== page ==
Reflections On Doing The Dishes

Reflections On Doing The Dishes

Reflections On Doing The Dishes 150 150 Patrick Neer

We’ve just finished our movie, and my friends mingle and drink tea in the living room behind me. I stand before a sink piled high with dirty dishes. Rolling up my sleeves, I begin transferring the mess into one side of the stainless steel basin. My friends bustle about me, tidying up counter space or wiping down the stove. They take turns picking songs on someone’s laptop, and the sound of old rock guitar drifts through the apartment. I finish filling the sink with water and soap, just past the edge of too-hot-to-be-comfortable, and begin washing.

As I lose myself in the rhythm of dunk/scrub/rinse/dry, I can’t help but be reminded of John the Baptist, taking each Israelite into the Jordan. Dunk/scrub/rinse/dry/amen.

And so it goes, a dozen tiny baptisms, shrinking the teetering tower of plates and silverware, one by one. Tea-Plate, I baptize you in the name of the Father, and of the Son, and of the Holy Spirit. Amen.

That’s my favorite part of it, honestly. There’s a Zen-like satisfaction in seeing the stack dwindle, replaced to the right by splendidly clean baking sheets, plates, and chipped mugs. I feel the gristle and dried bits of food melt away under my fingers as I scrub. Washing dishes isn’t so much a chore as it is an exercise in redemption.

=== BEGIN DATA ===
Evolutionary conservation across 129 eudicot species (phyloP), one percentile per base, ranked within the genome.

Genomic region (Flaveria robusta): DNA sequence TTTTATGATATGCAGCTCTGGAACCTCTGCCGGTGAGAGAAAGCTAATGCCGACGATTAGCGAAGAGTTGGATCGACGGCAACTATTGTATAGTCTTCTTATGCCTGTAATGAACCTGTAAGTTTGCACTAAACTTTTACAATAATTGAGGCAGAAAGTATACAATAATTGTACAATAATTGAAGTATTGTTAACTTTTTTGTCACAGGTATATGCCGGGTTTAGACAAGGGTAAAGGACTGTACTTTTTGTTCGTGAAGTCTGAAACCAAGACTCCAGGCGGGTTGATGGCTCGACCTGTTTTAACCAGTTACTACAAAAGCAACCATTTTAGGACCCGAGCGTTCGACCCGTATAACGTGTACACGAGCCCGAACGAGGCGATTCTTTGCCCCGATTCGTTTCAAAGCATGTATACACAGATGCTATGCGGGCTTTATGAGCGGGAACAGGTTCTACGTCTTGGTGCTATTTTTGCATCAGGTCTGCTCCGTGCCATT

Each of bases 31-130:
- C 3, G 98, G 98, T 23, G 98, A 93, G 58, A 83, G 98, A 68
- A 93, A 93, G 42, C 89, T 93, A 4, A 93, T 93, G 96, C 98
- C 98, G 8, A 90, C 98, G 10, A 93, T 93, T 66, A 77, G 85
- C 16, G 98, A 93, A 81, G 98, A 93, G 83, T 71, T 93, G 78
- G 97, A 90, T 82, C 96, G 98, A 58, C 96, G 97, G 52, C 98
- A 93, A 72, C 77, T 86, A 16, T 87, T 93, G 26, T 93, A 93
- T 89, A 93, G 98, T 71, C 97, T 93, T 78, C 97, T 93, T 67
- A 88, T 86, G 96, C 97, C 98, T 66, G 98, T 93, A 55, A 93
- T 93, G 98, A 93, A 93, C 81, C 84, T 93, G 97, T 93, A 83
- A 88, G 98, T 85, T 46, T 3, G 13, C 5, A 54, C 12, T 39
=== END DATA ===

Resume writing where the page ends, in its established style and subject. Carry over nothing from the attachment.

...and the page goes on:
It may be a small blow against entropy, a welterweight punch against a cosmic Mike Tyson, but I love it all the same. I find such peace in the restoration of dirtied things, and nights like these, when the voices of my friends bounce across the room, undercutting the quiet music with music of their own. I have a great stack of honestly dirtied things before me. Tonight, washing dishes is practicing restoration.

Patrick Neer

Patrick Neer has spent the last four years at Taylor University studying such disparate topics as Professional Writing, History, and General Adulthood. While he recently graduated with a degree in the first two, the third remains a work in progress. He loves to write about arctic exploration, green things and the inescapable ways that past and present inform each other. His writing has appeared in Devozine, Church Libraries, The Aboite Independent, Fire Bible Devotional for Kids, and Taylor University's literary journal, Parnassus. He hopes that his writing allows people to look at forgettable things with new eyes.

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